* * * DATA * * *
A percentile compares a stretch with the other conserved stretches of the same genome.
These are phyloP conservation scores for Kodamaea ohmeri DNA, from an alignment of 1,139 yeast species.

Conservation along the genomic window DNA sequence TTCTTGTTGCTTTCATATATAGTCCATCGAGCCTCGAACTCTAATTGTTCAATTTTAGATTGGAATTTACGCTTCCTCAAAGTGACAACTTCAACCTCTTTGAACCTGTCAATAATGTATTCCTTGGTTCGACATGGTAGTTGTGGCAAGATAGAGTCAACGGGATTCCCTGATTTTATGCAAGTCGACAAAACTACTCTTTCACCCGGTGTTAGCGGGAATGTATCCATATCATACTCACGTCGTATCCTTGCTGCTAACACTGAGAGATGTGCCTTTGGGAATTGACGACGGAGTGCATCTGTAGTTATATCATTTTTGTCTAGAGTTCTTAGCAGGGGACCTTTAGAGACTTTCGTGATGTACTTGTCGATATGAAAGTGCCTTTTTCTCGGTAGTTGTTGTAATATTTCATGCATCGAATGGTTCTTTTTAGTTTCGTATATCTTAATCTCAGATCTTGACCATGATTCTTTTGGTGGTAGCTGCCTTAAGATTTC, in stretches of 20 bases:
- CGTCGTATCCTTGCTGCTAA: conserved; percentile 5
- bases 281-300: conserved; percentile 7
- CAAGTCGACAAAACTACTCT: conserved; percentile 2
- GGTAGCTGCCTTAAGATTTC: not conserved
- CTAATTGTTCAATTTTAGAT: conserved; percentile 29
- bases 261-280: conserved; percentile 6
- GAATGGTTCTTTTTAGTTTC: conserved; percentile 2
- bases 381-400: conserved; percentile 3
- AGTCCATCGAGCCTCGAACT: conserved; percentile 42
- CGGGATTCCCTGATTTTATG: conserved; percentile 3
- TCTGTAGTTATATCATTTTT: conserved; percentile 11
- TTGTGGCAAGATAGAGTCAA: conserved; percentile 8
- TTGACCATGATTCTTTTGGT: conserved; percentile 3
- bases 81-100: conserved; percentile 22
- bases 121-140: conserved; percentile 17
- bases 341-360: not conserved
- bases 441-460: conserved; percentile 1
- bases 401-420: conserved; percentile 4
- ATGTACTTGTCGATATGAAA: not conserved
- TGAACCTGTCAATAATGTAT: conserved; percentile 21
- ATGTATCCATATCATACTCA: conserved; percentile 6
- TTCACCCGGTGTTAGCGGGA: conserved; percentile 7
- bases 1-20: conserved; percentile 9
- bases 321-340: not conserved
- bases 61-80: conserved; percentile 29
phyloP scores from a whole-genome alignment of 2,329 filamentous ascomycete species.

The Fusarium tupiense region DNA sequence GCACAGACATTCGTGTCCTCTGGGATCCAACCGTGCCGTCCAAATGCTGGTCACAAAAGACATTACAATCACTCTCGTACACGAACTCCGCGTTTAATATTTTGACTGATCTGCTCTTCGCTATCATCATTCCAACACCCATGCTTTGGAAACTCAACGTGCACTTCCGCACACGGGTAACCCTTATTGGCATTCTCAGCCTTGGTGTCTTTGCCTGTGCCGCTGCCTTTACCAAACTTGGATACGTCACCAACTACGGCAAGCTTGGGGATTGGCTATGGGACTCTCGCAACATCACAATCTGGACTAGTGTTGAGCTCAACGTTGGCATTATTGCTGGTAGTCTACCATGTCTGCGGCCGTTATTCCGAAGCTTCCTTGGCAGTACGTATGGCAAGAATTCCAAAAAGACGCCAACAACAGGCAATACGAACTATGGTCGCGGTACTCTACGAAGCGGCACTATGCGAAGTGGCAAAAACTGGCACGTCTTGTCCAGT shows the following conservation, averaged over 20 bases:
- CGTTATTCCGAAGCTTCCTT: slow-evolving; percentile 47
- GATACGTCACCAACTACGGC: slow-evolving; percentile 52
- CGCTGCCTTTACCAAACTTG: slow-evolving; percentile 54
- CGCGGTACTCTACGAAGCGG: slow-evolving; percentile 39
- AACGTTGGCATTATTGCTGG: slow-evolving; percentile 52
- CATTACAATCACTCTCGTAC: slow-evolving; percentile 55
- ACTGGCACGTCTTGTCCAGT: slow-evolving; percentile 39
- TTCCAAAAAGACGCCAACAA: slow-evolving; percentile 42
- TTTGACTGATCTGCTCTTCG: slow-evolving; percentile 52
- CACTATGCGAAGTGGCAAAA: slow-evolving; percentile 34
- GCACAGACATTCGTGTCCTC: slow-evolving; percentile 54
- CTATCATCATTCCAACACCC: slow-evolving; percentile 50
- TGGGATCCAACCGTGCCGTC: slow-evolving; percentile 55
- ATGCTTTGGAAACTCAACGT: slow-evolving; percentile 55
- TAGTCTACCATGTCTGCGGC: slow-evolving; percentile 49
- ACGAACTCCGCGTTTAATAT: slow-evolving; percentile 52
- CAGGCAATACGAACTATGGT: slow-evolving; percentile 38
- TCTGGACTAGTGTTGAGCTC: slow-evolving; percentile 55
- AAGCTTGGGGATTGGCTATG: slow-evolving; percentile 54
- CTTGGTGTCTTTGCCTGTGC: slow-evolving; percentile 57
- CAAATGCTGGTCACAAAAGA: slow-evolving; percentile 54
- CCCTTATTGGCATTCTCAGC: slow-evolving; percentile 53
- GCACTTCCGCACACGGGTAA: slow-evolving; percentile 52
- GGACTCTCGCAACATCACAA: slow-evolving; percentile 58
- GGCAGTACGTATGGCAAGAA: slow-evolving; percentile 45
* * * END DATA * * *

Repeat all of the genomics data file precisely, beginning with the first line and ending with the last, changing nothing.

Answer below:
A percentile compares a stretch with the other conserved stretches of the same genome.
These are phyloP conservation scores for Kodamaea ohmeri DNA, from an alignment of 1,139 yeast species.

Conservation along the genomic window DNA sequence TTCTTGTTGCTTTCATATATAGTCCATCGAGCCTCGAACTCTAATTGTTCAATTTTAGATTGGAATTTACGCTTCCTCAAAGTGACAACTTCAACCTCTTTGAACCTGTCAATAATGTATTCCTTGGTTCGACATGGTAGTTGTGGCAAGATAGAGTCAACGGGATTCCCTGATTTTATGCAAGTCGACAAAACTACTCTTTCACCCGGTGTTAGCGGGAATGTATCCATATCATACTCACGTCGTATCCTTGCTGCTAACACTGAGAGATGTGCCTTTGGGAATTGACGACGGAGTGCATCTGTAGTTATATCATTTTTGTCTAGAGTTCTTAGCAGGGGACCTTTAGAGACTTTCGTGATGTACTTGTCGATATGAAAGTGCCTTTTTCTCGGTAGTTGTTGTAATATTTCATGCATCGAATGGTTCTTTTTAGTTTCGTATATCTTAATCTCAGATCTTGACCATGATTCTTTTGGTGGTAGCTGCCTTAAGATTTC, in stretches of 20 bases:
- CGTCGTATCCTTGCTGCTAA: conserved; percentile 5
- bases 281-300: conserved; percentile 7
- CAAGTCGACAAAACTACTCT: conserved; percentile 2
- GGTAGCTGCCTTAAGATTTC: not conserved
- CTAATTGTTCAATTTTAGAT: conserved; percentile 29
- bases 261-280: conserved; percentile 6
- GAATGGTTCTTTTTAGTTTC: conserved; percentile 2
- bases 381-400: conserved; percentile 3
- AGTCCATCGAGCCTCGAACT: conserved; percentile 42
- CGGGATTCCCTGATTTTATG: conserved; percentile 3
- TCTGTAGTTATATCATTTTT: conserved; percentile 11
- TTGTGGCAAGATAGAGTCAA: conserved; percentile 8
- TTGACCATGATTCTTTTGGT: conserved; percentile 3
- bases 81-100: conserved; percentile 22
- bases 121-140: conserved; percentile 17
- bases 341-360: not conserved
- bases 441-460: conserved; percentile 1
- bases 401-420: conserved; percentile 4
- ATGTACTTGTCGATATGAAA: not conserved
- TGAACCTGTCAATAATGTAT: conserved; percentile 21
- ATGTATCCATATCATACTCA: conserved; percentile 6
- TTCACCCGGTGTTAGCGGGA: conserved; percentile 7
- bases 1-20: conserved; percentile 9
- bases 321-340: not conserved
- bases 61-80: conserved; percentile 29
phyloP scores from a whole-genome alignment of 2,329 filamentous ascomycete species.

The Fusarium tupiense region DNA sequence GCACAGACATTCGTGTCCTCTGGGATCCAACCGTGCCGTCCAAATGCTGGTCACAAAAGACATTACAATCACTCTCGTACACGAACTCCGCGTTTAATATTTTGACTGATCTGCTCTTCGCTATCATCATTCCAACACCCATGCTTTGGAAACTCAACGTGCACTTCCGCACACGGGTAACCCTTATTGGCATTCTCAGCCTTGGTGTCTTTGCCTGTGCCGCTGCCTTTACCAAACTTGGATACGTCACCAACTACGGCAAGCTTGGGGATTGGCTATGGGACTCTCGCAACATCACAATCTGGACTAGTGTTGAGCTCAACGTTGGCATTATTGCTGGTAGTCTACCATGTCTGCGGCCGTTATTCCGAAGCTTCCTTGGCAGTACGTATGGCAAGAATTCCAAAAAGACGCCAACAACAGGCAATACGAACTATGGTCGCGGTACTCTACGAAGCGGCACTATGCGAAGTGGCAAAAACTGGCACGTCTTGTCCAGT shows the following conservation, averaged over 20 bases:
- CGTTATTCCGAAGCTTCCTT: slow-evolving; percentile 47
- GATACGTCACCAACTACGGC: slow-evolving; percentile 52
- CGCTGCCTTTACCAAACTTG: slow-evolving; percentile 54
- CGCGGTACTCTACGAAGCGG: slow-evolving; percentile 39
- AACGTTGGCATTATTGCTGG: slow-evolving; percentile 52
- CATTACAATCACTCTCGTAC: slow-evolving; percentile 55
- ACTGGCACGTCTTGTCCAGT: slow-evolving; percentile 39
- TTCCAAAAAGACGCCAACAA: slow-evolving; percentile 42
- TTTGACTGATCTGCTCTTCG: slow-evolving; percentile 52
- CACTATGCGAAGTGGCAAAA: slow-evolving; percentile 34
- GCACAGACATTCGTGTCCTC: slow-evolving; percentile 54
- CTATCATCATTCCAACACCC: slow-evolving; percentile 50
- TGGGATCCAACCGTGCCGTC: slow-evolving; percentile 55
- ATGCTTTGGAAACTCAACGT: slow-evolving; percentile 55
- TAGTCTACCATGTCTGCGGC: slow-evolving; percentile 49
- ACGAACTCCGCGTTTAATAT: slow-evolving; percentile 52
- CAGGCAATACGAACTATGGT: slow-evolving; percentile 38
- TCTGGACTAGTGTTGAGCTC: slow-evolving; percentile 55
- AAGCTTGGGGATTGGCTATG: slow-evolving; percentile 54
- CTTGGTGTCTTTGCCTGTGC: slow-evolving; percentile 57
- CAAATGCTGGTCACAAAAGA: slow-evolving; percentile 54
- CCCTTATTGGCATTCTCAGC: slow-evolving; percentile 53
- GCACTTCCGCACACGGGTAA: slow-evolving; percentile 52
- GGACTCTCGCAACATCACAA: slow-evolving; percentile 58
- GGCAGTACGTATGGCAAGAA: slow-evolving; percentile 45